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Cigar 101

Why Cigars Smell Like Ammonia

Shane K. K's picture

Shane K.

All premium tobacco smells like ammonia at some point – during the fermentation process, in particular. To make cigars by hand, the tobacco is planted, harvested, cured, and then fermented for many months or years, before it’s rolled into a cigar. If you visit the fermentation room in a cigar factory, where the tobacco is stored and rotated in piles of leaves, called pilones, at high temperatures, you will encounter a potent aroma of ammonia – enough to sting your nostrils and eyes.

Ammonia naturally surfaces in premium tobaccos during the fermentation process, but fermentation is intended to eventually eradicate any traces of ammonia and any other impurities that can interfere with the taste of premium tobacco long before it reaches the cigar roller’s hands. If you just bought a box of cigars and they reek of ammonia when you open the box, they could need more rest before you smoke them. Here’s why cigars sometimes smell of ammonia and how to remedy the situation.


After the curing process is complete, premium tobacco is fermented. The leaves are carefully moved from the curing barn and assembled in short piles, called pilones, which generate lots of heat. When temperatures in the pilone reach 95˚F, the pile is disassembled to remove excess moisture and allow the leaves to cool down. The pile is then reassembled, and the process is repeated. Tobacco fermentation is labor intensive and time-consuming. Some cigar-makers ferment their tobacco for 30 days – for a single fermentation. Others spend several months or even years fermenting tobacco in multiple stages. 

During a second fermentation, the leaves are classified and stored in much larger piles, four to six feet high, and the temperatures reach 108˚F to 140˚F before they’re disassembled. Stronger, more intense leaves on the tobacco plant, like Ligero, which grows at the top, require longer fermentation periods because they are the most dense. Lower leaves, such as Seco and Volado, take less time. Some manufactures, like the Garcia family, makers of My Father and La Aroma de Cuba cigars, insist on a third fermentation to fully absolve the tobacco of impurities and impart an aged taste.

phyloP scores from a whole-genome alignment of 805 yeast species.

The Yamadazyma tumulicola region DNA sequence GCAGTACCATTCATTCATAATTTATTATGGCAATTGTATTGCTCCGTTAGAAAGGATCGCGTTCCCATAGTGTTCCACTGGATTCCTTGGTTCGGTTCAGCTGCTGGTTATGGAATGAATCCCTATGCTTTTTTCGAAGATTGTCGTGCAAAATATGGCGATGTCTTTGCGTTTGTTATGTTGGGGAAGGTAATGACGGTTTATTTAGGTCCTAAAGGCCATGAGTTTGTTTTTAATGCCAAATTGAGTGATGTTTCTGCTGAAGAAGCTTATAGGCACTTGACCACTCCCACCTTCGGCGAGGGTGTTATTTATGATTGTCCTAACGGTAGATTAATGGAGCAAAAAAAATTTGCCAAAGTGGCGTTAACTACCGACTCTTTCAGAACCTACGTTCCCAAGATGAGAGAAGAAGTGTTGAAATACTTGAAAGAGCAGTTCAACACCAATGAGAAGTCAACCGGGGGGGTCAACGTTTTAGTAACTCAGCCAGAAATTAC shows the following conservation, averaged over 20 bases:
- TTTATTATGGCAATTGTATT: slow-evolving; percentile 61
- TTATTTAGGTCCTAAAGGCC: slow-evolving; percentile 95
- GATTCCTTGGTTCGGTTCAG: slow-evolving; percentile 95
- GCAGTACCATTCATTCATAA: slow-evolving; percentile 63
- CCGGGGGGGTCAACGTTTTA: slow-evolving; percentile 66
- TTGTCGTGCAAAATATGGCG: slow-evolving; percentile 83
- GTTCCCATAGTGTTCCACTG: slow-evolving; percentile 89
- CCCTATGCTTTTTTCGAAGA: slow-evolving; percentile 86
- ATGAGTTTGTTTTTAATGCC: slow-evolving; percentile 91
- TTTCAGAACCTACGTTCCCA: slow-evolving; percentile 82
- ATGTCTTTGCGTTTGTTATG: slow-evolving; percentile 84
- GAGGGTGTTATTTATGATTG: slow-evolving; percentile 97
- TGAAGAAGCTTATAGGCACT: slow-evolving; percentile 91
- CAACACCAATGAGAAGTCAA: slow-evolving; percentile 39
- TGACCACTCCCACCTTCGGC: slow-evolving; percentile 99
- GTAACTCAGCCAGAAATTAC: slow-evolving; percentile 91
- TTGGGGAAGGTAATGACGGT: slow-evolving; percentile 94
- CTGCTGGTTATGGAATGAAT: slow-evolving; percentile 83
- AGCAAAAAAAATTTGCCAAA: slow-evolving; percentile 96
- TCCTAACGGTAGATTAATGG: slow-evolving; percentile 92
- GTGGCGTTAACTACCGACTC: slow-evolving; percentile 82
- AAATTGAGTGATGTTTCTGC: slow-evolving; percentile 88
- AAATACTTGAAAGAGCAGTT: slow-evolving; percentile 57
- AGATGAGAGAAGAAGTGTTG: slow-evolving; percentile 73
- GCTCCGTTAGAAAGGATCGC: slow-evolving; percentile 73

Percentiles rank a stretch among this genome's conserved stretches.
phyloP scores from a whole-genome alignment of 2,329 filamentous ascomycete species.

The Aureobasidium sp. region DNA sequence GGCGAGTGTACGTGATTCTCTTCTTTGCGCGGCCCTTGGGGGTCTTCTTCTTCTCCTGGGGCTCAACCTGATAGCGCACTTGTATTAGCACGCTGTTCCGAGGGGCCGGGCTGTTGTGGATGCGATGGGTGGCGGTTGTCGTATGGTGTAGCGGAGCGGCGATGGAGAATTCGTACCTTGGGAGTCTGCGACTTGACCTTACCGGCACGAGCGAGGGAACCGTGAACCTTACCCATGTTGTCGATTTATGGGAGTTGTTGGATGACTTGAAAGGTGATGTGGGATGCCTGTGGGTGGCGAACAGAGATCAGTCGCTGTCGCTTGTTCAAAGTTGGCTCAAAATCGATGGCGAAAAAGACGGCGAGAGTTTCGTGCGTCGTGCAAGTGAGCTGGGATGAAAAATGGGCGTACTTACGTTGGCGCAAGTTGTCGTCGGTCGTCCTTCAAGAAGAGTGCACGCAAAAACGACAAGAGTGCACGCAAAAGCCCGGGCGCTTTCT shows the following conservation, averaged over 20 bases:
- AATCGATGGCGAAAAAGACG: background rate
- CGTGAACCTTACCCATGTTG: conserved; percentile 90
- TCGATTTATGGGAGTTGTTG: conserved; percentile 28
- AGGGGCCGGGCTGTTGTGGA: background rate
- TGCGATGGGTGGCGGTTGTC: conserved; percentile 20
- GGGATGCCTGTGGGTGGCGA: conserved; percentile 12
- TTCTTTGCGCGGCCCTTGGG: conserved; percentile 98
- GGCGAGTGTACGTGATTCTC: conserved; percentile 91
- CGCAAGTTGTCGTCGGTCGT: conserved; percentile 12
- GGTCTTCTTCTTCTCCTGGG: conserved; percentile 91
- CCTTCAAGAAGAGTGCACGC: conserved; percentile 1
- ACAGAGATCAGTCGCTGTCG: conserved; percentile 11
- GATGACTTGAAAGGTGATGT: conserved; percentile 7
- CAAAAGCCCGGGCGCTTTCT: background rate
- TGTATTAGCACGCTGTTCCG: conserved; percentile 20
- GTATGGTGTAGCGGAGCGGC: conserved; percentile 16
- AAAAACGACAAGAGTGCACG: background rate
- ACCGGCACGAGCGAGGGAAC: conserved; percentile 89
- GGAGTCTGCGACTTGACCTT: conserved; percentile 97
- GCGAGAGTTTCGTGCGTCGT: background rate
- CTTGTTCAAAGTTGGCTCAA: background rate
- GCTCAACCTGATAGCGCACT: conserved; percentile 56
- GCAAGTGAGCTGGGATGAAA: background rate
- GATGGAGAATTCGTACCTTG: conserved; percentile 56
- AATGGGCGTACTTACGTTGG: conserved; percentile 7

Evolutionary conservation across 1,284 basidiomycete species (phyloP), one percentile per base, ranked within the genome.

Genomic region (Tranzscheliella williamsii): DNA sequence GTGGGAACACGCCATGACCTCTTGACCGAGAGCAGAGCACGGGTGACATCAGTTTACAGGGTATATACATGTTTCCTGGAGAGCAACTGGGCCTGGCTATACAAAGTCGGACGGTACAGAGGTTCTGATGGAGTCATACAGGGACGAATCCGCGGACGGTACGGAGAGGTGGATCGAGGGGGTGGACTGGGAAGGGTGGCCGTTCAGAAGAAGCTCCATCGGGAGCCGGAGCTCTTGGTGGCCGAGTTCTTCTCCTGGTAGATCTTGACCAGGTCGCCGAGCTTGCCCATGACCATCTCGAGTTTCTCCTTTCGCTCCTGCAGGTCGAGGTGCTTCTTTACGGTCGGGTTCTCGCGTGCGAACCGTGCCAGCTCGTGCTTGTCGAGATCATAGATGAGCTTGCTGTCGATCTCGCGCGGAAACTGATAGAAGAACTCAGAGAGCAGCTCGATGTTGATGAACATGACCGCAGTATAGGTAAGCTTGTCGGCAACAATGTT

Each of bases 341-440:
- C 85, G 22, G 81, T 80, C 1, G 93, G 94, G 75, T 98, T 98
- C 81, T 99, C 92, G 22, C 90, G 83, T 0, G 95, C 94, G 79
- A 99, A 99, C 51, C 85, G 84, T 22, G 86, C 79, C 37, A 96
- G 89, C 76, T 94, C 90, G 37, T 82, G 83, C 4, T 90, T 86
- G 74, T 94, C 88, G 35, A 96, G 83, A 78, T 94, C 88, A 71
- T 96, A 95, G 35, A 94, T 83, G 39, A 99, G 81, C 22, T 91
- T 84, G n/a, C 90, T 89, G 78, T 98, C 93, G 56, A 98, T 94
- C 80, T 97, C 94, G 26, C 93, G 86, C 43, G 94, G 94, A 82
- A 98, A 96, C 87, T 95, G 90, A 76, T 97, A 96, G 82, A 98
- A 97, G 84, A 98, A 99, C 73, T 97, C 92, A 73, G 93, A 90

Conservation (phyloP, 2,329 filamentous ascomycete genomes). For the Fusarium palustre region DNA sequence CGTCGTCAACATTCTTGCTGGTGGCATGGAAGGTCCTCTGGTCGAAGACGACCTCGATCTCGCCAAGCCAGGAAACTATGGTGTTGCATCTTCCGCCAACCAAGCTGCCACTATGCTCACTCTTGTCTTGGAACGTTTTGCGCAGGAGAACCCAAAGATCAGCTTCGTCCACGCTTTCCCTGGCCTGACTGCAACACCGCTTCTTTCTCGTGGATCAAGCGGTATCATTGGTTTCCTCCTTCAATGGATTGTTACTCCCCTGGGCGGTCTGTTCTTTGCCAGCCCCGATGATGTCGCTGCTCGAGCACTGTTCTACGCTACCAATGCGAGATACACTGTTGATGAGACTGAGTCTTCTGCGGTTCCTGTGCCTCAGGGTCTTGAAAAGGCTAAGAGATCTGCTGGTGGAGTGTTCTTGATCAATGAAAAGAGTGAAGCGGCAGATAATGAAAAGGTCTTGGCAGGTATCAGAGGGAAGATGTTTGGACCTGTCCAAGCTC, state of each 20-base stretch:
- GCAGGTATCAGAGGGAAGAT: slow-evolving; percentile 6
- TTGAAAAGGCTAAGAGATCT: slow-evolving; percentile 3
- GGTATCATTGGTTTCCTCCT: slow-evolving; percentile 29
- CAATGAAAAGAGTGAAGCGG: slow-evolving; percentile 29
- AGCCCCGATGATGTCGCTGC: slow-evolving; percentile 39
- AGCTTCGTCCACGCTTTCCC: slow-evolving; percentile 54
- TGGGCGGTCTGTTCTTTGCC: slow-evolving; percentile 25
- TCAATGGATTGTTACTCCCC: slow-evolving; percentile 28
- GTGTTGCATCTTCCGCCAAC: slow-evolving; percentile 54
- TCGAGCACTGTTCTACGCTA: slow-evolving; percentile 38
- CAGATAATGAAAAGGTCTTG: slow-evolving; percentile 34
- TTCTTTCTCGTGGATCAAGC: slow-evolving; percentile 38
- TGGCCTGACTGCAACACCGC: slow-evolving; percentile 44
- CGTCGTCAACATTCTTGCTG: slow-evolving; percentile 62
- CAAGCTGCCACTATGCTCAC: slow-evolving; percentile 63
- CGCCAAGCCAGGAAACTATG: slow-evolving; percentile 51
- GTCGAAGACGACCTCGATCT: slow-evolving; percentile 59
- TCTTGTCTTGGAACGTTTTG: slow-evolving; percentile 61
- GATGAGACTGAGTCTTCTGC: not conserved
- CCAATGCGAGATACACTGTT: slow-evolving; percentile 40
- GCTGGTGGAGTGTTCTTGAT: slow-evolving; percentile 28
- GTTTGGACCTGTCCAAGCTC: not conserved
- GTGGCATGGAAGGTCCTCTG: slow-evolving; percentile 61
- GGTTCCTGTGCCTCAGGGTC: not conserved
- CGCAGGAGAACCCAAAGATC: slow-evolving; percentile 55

Fermentation is critical because toxins like ammonia and other impurities are removed during the process. The longer the tobacco is fermented, the smoother it will be when it is rolled into a cigar. Stacking, rotating, and warehousing large inventories of pilones takes time, costs money, and is reflected in the retail price you pay for a cigar. It’s reasonable to expect pricier cigars like Padrón 1964 Anniversary and Ashton ESG go through an extensive fermentation.

How to Get Rid of Ammonia Smell

The only way to combat the smell or taste of ammonia in a cigar is to continue to age it. Sometimes a few weeks will make a difference, but often months are required. It’s best to isolate cigars that bear an ammonia smell from your humidor and age them in a separate humidified environment where they can continue to shed impurities without affecting the rest of your collection.

Some aficionados believe that dry-boxing cigars – storing cigars in an empty wooden cigar box with no humidification – for a few days is an effective way to remedy the smell of ammonia. In the best case scenario, the ammonia aroma will dissipate over time, but that doesn’t mean the cigar’s flavor profile will improve; simply the ammonia smell will go away. Your best bet is to avoid cigars that smell of ammonia altogether.

Bragging Rights

If there’s one rule the best cigar-makers follow, it’s this: invest in tobacco. The Fuentes, the Garcia family, the Padróns, the folks at Oliva, and dozens of other top-tier manufacturers became successful because they grow and buy a lot of tobacco and they store and age it for very long periods of time. They keep enough tobacco on hand to continue production in the event of a hurricane or natural disaster. They keep enough tobacco on hand they’ll never ever have to sell a cigar that’s made from young, under-fermented tobacco that smells like ammonia.

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